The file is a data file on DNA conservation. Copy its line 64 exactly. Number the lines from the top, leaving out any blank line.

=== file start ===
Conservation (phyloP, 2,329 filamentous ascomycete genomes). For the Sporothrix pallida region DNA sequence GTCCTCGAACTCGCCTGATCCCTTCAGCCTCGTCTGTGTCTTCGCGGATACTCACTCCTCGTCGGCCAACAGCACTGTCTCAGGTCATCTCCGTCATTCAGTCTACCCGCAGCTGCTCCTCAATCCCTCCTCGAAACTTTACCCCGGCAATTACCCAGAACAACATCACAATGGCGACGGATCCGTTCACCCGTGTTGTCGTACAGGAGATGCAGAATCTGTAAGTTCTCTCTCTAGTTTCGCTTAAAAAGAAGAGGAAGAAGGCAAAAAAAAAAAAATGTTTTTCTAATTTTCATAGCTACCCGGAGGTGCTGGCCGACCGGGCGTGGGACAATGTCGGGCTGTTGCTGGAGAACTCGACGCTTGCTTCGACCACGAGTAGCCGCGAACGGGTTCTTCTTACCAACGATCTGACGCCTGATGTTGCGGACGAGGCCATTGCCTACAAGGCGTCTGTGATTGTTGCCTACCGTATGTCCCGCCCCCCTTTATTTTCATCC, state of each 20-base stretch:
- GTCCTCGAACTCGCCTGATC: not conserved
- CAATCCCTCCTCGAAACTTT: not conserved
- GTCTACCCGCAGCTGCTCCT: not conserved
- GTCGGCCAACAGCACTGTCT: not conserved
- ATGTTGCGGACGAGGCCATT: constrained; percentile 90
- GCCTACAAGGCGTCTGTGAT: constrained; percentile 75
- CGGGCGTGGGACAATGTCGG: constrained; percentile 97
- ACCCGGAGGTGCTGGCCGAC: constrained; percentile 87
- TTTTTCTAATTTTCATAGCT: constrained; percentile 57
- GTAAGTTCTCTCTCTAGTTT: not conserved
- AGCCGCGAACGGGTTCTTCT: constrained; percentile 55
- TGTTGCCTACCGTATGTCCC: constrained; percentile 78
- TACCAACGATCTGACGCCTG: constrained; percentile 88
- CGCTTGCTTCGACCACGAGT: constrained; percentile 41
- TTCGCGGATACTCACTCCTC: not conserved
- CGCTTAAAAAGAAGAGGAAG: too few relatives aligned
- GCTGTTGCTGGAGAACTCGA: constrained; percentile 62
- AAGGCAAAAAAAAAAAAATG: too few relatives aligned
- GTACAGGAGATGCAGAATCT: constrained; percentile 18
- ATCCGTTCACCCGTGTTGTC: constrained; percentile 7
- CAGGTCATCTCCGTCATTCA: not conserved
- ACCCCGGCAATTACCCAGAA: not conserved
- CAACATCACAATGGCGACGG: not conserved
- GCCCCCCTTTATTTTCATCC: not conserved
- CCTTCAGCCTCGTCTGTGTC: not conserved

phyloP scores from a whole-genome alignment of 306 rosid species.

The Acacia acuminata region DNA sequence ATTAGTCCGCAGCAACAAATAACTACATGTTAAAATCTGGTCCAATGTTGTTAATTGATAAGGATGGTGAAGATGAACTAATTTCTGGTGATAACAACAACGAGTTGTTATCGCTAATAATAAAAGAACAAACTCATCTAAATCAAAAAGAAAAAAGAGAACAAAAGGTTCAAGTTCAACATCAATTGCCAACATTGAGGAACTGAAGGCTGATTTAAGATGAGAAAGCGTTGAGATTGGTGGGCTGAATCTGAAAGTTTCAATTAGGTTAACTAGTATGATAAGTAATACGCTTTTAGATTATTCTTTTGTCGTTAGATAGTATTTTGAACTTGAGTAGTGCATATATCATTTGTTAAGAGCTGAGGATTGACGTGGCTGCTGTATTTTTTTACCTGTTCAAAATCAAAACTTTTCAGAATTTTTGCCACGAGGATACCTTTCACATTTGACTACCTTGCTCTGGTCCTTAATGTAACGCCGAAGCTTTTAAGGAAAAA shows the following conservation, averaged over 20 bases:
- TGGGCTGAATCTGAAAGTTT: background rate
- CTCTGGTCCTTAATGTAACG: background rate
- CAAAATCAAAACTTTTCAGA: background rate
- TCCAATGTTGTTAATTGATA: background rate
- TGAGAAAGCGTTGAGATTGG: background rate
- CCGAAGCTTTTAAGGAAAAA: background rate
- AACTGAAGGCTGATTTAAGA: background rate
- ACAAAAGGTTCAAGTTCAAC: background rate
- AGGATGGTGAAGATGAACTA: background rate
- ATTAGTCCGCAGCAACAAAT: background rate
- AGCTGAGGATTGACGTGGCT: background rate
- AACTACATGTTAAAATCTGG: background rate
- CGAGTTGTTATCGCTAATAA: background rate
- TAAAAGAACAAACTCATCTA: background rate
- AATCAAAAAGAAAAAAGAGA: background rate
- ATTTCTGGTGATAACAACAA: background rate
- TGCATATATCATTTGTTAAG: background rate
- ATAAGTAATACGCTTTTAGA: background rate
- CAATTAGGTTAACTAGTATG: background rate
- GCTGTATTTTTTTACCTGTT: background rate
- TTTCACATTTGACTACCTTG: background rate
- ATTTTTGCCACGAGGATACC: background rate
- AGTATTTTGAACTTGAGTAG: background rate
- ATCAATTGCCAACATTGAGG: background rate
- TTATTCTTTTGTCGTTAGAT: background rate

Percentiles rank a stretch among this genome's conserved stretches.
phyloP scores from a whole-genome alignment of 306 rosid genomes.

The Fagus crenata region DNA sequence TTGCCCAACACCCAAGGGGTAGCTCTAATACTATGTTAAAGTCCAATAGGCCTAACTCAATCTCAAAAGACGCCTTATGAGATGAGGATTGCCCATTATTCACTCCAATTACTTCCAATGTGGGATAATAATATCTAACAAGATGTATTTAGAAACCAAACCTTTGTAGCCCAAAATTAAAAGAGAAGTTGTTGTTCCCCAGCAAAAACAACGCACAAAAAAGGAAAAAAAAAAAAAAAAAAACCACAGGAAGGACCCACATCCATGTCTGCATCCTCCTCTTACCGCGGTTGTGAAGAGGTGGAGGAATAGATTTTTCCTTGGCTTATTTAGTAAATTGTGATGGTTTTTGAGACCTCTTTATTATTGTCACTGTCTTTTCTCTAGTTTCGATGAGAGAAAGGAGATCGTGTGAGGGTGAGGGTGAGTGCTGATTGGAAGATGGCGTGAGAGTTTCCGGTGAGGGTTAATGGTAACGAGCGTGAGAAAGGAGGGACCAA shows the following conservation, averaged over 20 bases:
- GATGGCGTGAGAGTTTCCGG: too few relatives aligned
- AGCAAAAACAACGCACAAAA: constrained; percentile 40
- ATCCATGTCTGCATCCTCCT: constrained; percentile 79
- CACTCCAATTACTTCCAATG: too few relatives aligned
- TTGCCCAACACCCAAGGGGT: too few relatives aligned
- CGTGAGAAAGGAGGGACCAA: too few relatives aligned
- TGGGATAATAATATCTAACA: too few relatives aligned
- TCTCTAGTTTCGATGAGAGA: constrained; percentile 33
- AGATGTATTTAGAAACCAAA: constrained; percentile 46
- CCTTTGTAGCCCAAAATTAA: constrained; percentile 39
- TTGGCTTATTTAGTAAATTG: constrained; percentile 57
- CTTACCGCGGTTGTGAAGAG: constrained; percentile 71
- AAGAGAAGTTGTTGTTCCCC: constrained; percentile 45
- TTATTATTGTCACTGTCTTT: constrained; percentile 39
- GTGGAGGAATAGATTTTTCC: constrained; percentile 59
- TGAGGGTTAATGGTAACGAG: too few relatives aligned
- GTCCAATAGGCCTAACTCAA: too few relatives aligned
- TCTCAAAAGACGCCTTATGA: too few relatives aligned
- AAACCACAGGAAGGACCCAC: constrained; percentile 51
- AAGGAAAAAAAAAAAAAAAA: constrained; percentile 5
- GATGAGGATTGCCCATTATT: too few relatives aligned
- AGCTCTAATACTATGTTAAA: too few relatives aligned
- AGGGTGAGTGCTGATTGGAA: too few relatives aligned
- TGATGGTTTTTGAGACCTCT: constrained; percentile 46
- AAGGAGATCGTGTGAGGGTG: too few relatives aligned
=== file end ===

- TCTCTAGTTTCGATGAGAGA: constrained; percentile 33